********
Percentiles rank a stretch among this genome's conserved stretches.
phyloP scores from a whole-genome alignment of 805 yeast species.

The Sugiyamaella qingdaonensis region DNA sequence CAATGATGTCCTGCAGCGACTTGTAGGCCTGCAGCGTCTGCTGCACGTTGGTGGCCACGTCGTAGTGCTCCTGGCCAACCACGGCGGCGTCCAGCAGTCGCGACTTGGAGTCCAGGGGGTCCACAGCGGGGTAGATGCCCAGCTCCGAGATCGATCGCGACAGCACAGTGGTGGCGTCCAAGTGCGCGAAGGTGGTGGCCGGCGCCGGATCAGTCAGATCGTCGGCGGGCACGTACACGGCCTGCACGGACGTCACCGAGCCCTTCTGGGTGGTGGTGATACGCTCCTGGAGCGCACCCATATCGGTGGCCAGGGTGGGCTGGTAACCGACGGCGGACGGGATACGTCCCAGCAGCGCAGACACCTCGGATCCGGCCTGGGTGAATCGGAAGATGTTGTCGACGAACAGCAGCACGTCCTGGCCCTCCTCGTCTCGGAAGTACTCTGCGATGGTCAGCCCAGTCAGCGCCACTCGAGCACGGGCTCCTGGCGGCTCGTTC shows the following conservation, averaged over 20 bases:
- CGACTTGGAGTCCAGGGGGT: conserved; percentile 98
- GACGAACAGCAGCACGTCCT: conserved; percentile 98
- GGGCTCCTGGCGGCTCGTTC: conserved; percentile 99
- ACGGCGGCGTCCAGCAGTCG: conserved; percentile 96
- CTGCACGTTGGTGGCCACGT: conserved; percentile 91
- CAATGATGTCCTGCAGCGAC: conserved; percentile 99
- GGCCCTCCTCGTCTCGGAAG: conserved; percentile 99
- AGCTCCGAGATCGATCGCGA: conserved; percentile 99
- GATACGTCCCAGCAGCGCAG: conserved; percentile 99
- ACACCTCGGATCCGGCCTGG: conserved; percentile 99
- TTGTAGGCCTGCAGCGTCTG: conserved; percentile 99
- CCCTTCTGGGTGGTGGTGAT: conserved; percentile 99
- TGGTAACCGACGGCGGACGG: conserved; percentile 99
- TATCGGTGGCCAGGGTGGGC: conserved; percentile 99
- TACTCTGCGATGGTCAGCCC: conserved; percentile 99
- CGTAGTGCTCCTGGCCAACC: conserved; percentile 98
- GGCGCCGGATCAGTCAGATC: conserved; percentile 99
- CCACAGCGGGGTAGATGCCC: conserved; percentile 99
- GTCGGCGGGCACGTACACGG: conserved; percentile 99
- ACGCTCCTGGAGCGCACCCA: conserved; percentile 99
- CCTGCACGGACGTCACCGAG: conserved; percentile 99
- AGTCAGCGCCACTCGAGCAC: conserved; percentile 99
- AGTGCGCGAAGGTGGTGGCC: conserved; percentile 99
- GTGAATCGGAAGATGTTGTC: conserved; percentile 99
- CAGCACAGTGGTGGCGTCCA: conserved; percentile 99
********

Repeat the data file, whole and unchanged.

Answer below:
Percentiles rank a stretch among this genome's conserved stretches.
phyloP scores from a whole-genome alignment of 805 yeast species.

The Sugiyamaella qingdaonensis region DNA sequence CAATGATGTCCTGCAGCGACTTGTAGGCCTGCAGCGTCTGCTGCACGTTGGTGGCCACGTCGTAGTGCTCCTGGCCAACCACGGCGGCGTCCAGCAGTCGCGACTTGGAGTCCAGGGGGTCCACAGCGGGGTAGATGCCCAGCTCCGAGATCGATCGCGACAGCACAGTGGTGGCGTCCAAGTGCGCGAAGGTGGTGGCCGGCGCCGGATCAGTCAGATCGTCGGCGGGCACGTACACGGCCTGCACGGACGTCACCGAGCCCTTCTGGGTGGTGGTGATACGCTCCTGGAGCGCACCCATATCGGTGGCCAGGGTGGGCTGGTAACCGACGGCGGACGGGATACGTCCCAGCAGCGCAGACACCTCGGATCCGGCCTGGGTGAATCGGAAGATGTTGTCGACGAACAGCAGCACGTCCTGGCCCTCCTCGTCTCGGAAGTACTCTGCGATGGTCAGCCCAGTCAGCGCCACTCGAGCACGGGCTCCTGGCGGCTCGTTC shows the following conservation, averaged over 20 bases:
- CGACTTGGAGTCCAGGGGGT: conserved; percentile 98
- GACGAACAGCAGCACGTCCT: conserved; percentile 98
- GGGCTCCTGGCGGCTCGTTC: conserved; percentile 99
- ACGGCGGCGTCCAGCAGTCG: conserved; percentile 96
- CTGCACGTTGGTGGCCACGT: conserved; percentile 91
- CAATGATGTCCTGCAGCGAC: conserved; percentile 99
- GGCCCTCCTCGTCTCGGAAG: conserved; percentile 99
- AGCTCCGAGATCGATCGCGA: conserved; percentile 99
- GATACGTCCCAGCAGCGCAG: conserved; percentile 99
- ACACCTCGGATCCGGCCTGG: conserved; percentile 99
- TTGTAGGCCTGCAGCGTCTG: conserved; percentile 99
- CCCTTCTGGGTGGTGGTGAT: conserved; percentile 99
- TGGTAACCGACGGCGGACGG: conserved; percentile 99
- TATCGGTGGCCAGGGTGGGC: conserved; percentile 99
- TACTCTGCGATGGTCAGCCC: conserved; percentile 99
- CGTAGTGCTCCTGGCCAACC: conserved; percentile 98
- GGCGCCGGATCAGTCAGATC: conserved; percentile 99
- CCACAGCGGGGTAGATGCCC: conserved; percentile 99
- GTCGGCGGGCACGTACACGG: conserved; percentile 99
- ACGCTCCTGGAGCGCACCCA: conserved; percentile 99
- CCTGCACGGACGTCACCGAG: conserved; percentile 99
- AGTCAGCGCCACTCGAGCAC: conserved; percentile 99
- AGTGCGCGAAGGTGGTGGCC: conserved; percentile 99
- GTGAATCGGAAGATGTTGTC: conserved; percentile 99
- CAGCACAGTGGTGGCGTCCA: conserved; percentile 99